Nate didn’t trust SASPER cars, but he knew the accident-avoidance algorithm’s logic was sound. He’d sat through so many conferences, board meetings, compliance hearings…God, too many to think about. Every engineer in the company had pored through the code with a fine-toothed comb, analyzed every bit that had a potential to cause an issue. The head engineers wrote line-by-line documentation of the code. Change control was strict; those meetings were a nightmare.
But just as Nate’s paranoia defies his own logic, here it has seemingly been justified. Did the SASPER purposely cause a wreck? There are no alerts in the logs, nothing to indicate that this wreck had been caused due to avoidance of some other possible collision event.
Nate steps out of the car and cranes his neck in search of the driver of the other car. He’s still standing there, pale as paper is white, just staring into space.
“Hey! This car hit you, right?” Nate voice is more commanding than he intends.
The pale man pivots his head like an oscillating fan.
“This car caused the accident?”
“Y…yeah. It swerved…in front of me.”
“Any idea why?”
“No. It…it was really random. Like, for no reason.”
Nate knows computers don’t do anything without a reason.
He pulls out his PerCom, surveys the SASPER with suspicious eyes as he speaks. “Iris, is Kat busy?”
“Kat is available,” the PerCom says. “Should I contact her?”
“Yes, by phone please.”
“Calling Kat now.”
Nate anxiously waits for Kat’s voice.
“Kat, I need a favor.”
“Jesus, Nate, can’t you say hi first?”
“Sorry, I uh…it’s important.”
“I’m standing five feet away from a SASPER 7. I need you to pull its SASPERnet logs as soon as you possibly can.”
“You know I can’t do that without an authorization from the owner.”
“I have access to the computer. I’ll override the authorization request.”
“You know I’m not a fan of ethically murky requests.” Kat pauses. “How do you have access to a SASPER 7 anyway? There are only 49 of those in the country.”
Nate bites his lip. “You won’t believe me until you see the logs.” The PerCom vibrates lightly in his hand as a notification for a location request pops up. He approves the request, allowing Iris to send Nate’s GPS coordinates to Kat.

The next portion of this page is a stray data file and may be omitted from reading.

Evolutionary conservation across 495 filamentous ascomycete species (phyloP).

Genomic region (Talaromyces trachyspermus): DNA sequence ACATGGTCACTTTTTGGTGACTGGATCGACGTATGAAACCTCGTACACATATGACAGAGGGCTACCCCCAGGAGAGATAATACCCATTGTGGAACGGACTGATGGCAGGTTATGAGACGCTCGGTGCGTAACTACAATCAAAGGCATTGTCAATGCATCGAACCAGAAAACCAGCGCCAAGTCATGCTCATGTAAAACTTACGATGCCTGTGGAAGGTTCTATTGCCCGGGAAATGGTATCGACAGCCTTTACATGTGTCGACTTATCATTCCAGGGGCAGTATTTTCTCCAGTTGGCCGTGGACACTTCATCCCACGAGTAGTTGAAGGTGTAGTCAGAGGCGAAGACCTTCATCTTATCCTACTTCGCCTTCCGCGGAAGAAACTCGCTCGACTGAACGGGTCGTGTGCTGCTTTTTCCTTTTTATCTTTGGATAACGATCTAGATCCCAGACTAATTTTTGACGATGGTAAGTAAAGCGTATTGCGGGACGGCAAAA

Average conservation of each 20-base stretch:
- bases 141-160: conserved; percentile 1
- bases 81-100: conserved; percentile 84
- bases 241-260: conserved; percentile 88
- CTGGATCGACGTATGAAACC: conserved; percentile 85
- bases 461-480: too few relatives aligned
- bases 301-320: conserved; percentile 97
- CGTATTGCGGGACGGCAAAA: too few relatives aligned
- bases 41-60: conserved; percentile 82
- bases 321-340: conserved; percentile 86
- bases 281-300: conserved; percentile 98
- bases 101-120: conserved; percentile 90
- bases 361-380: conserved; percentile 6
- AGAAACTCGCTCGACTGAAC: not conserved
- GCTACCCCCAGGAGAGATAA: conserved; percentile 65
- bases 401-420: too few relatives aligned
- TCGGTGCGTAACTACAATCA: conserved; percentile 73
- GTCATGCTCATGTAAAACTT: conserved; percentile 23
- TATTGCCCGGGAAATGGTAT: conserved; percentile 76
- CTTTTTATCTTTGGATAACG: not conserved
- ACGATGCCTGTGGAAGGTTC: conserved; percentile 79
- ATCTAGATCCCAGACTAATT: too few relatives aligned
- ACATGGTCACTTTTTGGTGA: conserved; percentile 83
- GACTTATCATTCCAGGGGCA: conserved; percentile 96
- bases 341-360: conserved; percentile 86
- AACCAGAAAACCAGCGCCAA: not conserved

“You’re freaking me out a little.”
“It’s warranted. Trust me.”
Silence creeps into the conversation for several seconds.
“You’re in Metairie, Louisiana?”
“Well, there are no other SASPER 7’s in the state, so this ought to be easy to pinpoint.”
Nate hears a siren in the distance. He glances over at the pale guy that’s drowning in his own clothes, then slides back into the passenger seat of the SASPER. The man in the driver’s seat – if you can even call it a “driver’s” seat anymore – is still out cold. “Ready when you are.”
“It’s pinging SASPERnet. The authorization request has been sent.”
Nate sees the notification pop up onto the screen. It pulses blue and white, trying to get the driver’s attention. For whatever reason, this guy had turned off the SASPER’s voice assistant.
“SASPER emergency override. Operator code 744809.” The screen flashes to a console, then back to the authorization notification. Nate does not hesitate. “Authorization approved, send logs now. Grant root access, wipe 10 minutes’ previous access records on completion. Confirm operator code 744809.” The display transitions to a progress bar, completes transmitting the logs, flashes once to indicate root access, and then goes back to emergency notification mode: “EMERGENCY SERVICES CALLED, EMERGENCY SERVICES DISPATCHED.”
“Got the logs,” Kat says.
“Thanks, I owe you one.”
“Now, are you going to tell me what this is all about?”
Nate exits the wrecked SASPER and begins walking to his own. “This SASPER 7 caused a wreck involving another car.”
Kat is silent for a moment. “How is that possible?”
“You tell me. You’ve got the full autocruise logs.”
“Holy shit Nate, this is bad.”
“No Kat, this isn’t bad,” Nate says, looking back at the victim of the wreck, who has slightly regained some color. “This is way fucking worse than that.”